Q: What is the Meeting of Creditors and do I have to go?
A: A Meeting of Creditors is required by the Bankruptcy Code for all persons
seeking relief. It is an informal meeting between the Debtor and the Trustee
to determine the Debtor’s compliance with the requirements of the
bankruptcy code as well as confirm the assets and liabilities of the Debtor.
Q: Will a Trustee take my tax refund if I file for bankruptcy?
A: That’s going to depend on the amount of refund and timing of
filing. To have analysis, please
Q: What is this Confirmation Hearing in a Chapter 13 case?
A: Confirmation is the formal hearing where the court examines the Chapter
13 plan and the plan hopefully is accepted and becomes binding on all
creditors in the case. Confirmation hearings generally do not require
the Debtor to appear and may, in some cases, be waived by the Trustee
if the Plan is sufficiently solid.
Q: Do I have to pay my homeowner’s association dues, if I file for
A: Yes. Any arrears that you may have accrued go away but the continuing
obligation to pay homeowner’s dues is not erased by a bankruptcy
case. In years past, Debtors could discharge and reject the homeowner’s
dues obligation but Congress took away that loophole in 2005. In some
states, not only do the homeowner’s dues create a personal responsibility
against the homeowner but they also may become a lien on real property.
This is the case in New Jersey.
Q: Does my bankruptcy affect my spouse?
A: Generally no, however, joint debts might cause additional complications.
This is a question that requires individual analysis on a case by case basis.
Q: Why would I be asked for my spouse’s income and expenses?
A: The reason that the bankruptcy trustees will demand this information
is because the Trustee wants to ascertain the complete household income
and total expenses affecting the Debtor. It is often in your best interest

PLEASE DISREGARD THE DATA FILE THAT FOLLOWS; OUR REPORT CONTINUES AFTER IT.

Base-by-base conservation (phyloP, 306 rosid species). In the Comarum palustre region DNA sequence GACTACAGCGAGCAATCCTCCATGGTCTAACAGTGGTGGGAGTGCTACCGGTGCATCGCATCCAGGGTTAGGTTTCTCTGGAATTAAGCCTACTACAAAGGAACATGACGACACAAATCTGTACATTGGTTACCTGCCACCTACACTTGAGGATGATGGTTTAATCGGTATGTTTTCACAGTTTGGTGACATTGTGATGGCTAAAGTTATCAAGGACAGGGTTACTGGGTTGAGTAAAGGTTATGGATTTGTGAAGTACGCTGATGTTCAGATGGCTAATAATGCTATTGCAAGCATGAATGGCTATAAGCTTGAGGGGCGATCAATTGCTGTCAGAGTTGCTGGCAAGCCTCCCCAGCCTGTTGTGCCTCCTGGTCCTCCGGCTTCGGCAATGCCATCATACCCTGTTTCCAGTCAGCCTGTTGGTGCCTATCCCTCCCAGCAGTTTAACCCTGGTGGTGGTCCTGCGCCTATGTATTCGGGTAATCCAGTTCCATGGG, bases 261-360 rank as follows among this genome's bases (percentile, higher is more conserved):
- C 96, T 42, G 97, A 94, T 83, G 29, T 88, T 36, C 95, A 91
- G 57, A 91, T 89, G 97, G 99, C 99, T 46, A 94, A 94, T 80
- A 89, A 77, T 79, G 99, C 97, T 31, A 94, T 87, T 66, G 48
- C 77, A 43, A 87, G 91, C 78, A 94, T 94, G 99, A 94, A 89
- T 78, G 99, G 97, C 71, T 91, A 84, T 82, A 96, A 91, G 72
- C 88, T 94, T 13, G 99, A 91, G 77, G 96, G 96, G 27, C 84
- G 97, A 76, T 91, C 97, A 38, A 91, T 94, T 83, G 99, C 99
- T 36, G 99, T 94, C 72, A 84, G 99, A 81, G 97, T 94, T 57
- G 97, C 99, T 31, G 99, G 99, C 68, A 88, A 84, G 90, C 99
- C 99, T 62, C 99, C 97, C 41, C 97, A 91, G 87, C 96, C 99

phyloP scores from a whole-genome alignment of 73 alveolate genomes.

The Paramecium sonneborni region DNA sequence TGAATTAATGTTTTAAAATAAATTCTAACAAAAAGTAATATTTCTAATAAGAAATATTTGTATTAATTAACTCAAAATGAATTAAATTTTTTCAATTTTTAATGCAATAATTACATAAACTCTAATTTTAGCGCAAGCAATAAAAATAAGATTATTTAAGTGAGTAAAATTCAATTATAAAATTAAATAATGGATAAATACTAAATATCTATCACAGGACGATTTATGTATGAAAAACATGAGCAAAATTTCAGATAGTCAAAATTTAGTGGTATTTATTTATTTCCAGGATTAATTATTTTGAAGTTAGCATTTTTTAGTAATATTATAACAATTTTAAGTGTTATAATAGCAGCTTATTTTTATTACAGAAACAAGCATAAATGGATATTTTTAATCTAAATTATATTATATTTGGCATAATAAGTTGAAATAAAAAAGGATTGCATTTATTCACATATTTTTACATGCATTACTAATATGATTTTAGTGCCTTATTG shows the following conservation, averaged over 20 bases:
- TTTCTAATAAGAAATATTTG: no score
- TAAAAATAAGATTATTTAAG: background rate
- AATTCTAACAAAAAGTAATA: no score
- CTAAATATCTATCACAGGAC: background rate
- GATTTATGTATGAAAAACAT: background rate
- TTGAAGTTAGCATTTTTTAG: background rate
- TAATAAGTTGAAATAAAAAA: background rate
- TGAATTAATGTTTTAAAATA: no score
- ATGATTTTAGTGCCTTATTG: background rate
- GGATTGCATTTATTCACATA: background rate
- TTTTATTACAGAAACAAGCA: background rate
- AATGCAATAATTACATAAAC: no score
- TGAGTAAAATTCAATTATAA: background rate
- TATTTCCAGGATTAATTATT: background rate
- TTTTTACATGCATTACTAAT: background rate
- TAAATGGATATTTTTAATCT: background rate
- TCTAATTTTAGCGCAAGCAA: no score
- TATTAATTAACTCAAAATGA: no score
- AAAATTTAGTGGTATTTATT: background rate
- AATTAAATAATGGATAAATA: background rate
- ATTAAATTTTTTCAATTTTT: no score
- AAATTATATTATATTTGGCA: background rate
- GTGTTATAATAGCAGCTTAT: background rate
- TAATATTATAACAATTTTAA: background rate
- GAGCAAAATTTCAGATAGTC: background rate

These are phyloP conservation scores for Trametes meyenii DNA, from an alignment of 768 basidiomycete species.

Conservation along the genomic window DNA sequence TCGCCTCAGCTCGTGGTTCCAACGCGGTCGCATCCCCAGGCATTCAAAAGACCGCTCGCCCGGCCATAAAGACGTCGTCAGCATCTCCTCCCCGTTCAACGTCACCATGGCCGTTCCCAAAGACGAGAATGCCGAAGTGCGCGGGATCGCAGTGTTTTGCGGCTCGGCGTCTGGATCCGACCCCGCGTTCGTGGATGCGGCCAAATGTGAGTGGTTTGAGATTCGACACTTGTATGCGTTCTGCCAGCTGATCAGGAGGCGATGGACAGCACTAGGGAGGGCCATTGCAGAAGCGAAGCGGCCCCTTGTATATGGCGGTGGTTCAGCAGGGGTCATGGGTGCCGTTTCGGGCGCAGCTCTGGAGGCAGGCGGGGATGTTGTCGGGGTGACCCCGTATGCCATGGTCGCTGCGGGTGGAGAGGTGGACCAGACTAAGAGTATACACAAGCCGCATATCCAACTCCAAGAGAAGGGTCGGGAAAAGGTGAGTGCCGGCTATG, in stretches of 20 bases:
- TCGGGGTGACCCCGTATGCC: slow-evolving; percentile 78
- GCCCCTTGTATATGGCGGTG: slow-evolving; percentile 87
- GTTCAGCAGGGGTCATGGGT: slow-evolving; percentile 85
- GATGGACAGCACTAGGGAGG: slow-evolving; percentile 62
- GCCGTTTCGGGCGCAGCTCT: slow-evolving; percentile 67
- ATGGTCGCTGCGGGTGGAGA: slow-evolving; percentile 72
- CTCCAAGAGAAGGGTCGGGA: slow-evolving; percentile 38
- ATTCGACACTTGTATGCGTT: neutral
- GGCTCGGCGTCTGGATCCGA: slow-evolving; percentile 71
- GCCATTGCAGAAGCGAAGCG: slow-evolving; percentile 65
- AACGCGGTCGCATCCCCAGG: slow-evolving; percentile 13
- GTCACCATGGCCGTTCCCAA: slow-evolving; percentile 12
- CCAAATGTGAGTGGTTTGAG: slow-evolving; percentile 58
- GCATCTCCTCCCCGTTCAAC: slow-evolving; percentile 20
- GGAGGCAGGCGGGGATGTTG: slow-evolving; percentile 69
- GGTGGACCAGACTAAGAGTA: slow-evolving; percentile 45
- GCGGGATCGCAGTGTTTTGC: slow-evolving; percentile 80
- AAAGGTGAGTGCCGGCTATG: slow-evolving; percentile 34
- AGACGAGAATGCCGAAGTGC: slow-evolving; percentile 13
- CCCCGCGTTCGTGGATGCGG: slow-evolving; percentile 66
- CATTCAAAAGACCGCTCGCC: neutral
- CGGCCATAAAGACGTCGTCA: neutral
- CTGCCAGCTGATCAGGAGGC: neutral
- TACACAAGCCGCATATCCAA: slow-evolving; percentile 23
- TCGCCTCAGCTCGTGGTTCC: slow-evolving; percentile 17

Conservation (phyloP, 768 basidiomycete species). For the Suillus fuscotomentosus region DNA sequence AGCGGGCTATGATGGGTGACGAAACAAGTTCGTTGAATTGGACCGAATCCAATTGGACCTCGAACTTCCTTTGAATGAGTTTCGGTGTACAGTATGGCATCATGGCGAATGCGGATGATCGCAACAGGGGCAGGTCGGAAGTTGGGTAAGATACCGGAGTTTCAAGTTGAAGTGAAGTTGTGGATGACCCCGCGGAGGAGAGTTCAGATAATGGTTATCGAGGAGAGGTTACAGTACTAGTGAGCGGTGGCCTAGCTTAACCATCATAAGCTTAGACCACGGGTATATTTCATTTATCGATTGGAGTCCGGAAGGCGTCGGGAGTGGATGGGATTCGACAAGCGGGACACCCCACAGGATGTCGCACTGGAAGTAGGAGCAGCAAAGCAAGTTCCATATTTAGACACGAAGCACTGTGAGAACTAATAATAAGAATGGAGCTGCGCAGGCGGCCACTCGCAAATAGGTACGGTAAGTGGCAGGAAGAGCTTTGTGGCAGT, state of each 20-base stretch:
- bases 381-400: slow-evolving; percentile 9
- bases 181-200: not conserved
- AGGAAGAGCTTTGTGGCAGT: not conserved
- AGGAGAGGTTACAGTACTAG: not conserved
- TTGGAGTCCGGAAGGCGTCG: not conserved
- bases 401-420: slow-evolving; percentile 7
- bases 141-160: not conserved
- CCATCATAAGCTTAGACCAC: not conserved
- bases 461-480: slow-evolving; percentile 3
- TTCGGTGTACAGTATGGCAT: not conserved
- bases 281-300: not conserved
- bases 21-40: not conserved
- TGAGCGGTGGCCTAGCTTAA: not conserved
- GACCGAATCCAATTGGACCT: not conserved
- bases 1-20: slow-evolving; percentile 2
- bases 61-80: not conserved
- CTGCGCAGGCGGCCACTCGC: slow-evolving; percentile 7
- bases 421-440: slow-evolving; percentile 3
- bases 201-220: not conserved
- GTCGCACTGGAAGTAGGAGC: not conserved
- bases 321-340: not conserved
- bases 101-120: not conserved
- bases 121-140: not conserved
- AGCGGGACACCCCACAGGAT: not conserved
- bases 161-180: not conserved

to put in spousal expenses because every dollar the spouse spends for
their own benefit and not for the household can make the means test easier to pass.
Q: What happens if I file for bankruptcy and suddenly inherit something?
A: This is a thorny issue for any bankruptcy practitioner. The bankruptcy
estate includes any property acquired by the Debtor by reason of inheritance,
divorce settlement or life insurance payout within 180 days after the
filing of the petition. If you inherit anything within that time frame,
it belongs to the bankruptcy estate and you should speak to your attorney
as soon as possible.
Q. How do I know if I can file for bankruptcy?
A. Bankruptcy, like ice cream, comes in several different “flavors”.
For individuals, there are considerations such as your income, your interests
in real estate, insurance policies, and other assets that may affect what
kind of bankruptcy you need, Chapter 7, Chapter 13, Chapter 11 or Chapter
12. Businesses have different issues, most importantly – whether
they intend to stay in business or shut down. The first task of any lawyer
in bankruptcy cases is to have a detailed and careful discussion with
a client to determine what will be in the client’s best interest
and provide the most effective debt relief possible.
Q. I have a car, a house, and other things. Will I lose everything in a
A. This is going to depend on what flavor of bankruptcy you are working
with. In Chapter 7, the equity in your property will determine if you
get to keep it. In Chapter 13, you can keep most things, but sometimes
certain luxury items that you still owe money on may have to go in order
to help you restructure your life. Nevertheless, in most cases people
keep all or almost all of their possessions.